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A first set of experiments was carried out on video sequences of the Béguinage in Leuven (the same as in Figure 9.7). The sequence was recorded with a digital camcorder in progressive-scan mode to avoid interlacing problems. Once the structure and motion has been computed, the next step consists of positioning the virtual objects with respect to the real scene. This process is illustrated in Figure 8.15. The virtual objects are positioned within the computed 3D structure. To allow a precise positioning, feedback is immediately given by rendering the virtual object in some selected key-frames.
Figure 8.15: Béguinage sequence: positioning of virtual object (top), frames of video augmented with cube (bottom).
...=5.5cm}\hspace{1mm}\psfig{figure=mod/AR/,width=5.5cm}} \end{figure}
After satisfactory placement of each single virtual object the computed camera corresponding to each image is used to render the virtual objects on top of the video. Anti-aliasing can be obtained by merging multiple views of the virtual objects obtained with a small offset on the principal point. Some frames of the Béguinage video sequence augmented with a cube are also shown in Figure 8.15.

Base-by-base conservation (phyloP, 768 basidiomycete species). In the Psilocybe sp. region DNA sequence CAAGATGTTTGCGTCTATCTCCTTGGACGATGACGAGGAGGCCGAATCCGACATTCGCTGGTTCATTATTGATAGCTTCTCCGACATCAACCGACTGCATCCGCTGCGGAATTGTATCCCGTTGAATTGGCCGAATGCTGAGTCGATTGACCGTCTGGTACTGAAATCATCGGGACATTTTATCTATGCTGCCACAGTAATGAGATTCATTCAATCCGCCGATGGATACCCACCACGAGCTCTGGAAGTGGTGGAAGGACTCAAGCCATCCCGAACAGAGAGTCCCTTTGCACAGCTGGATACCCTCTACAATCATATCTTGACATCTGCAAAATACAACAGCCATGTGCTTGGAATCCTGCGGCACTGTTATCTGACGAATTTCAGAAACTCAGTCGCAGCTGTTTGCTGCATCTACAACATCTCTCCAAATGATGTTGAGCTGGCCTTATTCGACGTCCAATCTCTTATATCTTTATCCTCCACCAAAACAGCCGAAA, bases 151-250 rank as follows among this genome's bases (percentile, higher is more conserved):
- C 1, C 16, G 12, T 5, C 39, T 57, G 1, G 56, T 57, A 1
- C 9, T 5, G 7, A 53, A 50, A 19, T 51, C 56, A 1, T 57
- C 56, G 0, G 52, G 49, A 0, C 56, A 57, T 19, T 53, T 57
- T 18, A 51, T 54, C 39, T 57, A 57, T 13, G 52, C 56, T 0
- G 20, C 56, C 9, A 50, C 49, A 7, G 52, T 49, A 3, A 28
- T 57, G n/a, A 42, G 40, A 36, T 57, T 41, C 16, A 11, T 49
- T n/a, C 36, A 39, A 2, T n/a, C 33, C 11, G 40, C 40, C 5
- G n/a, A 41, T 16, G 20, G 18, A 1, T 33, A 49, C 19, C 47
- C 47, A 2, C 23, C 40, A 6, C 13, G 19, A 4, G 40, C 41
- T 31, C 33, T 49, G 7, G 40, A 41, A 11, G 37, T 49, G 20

Another example was recorded at Sagalassos in Turkey, where the footage of the ruins of an ancient fountain was taken. The fountain video sequence consists of 250 frames. A large part of the original monument is missing. Based on results of archaeological excavations and architectural studies, it was possible to generate a virtual copy of the missing part. Using the proposed approach the virtual reconstruction could be placed back on the remains of the original monument, at least in the recorded video sequence. This material is of great interest to the archaeologists, not only for education and dissemination, but also for fund raising to achieve a real restoration of the fountain. The top part of Figure 8.16 shows a top view of the recovered structure before and after bundle-adjustment. Besides the larger reconstruction error it can also be noticed that the non-refined structure is slightly bent. This effect mostly comes from not taking the radial distortion into account in the initial structure recovery. Therefore, a bundle adjustment that did not model radial distortion would not yield satisfying results. In the rest of Figure 8.16 some frames of the augmented video are shown.

Figure 8.16: Fusion of real and virtual fountain parts. Top: structure-and-motion recovery before and after bundle adjustment. Bottom: 6 of the 250 frames of the fused video sequence

next up previous contents
Next: Conclusion Up: Augmenting video footage Previous: Augmenting video footage   Contents
Marc Pollefeys 2002-11-22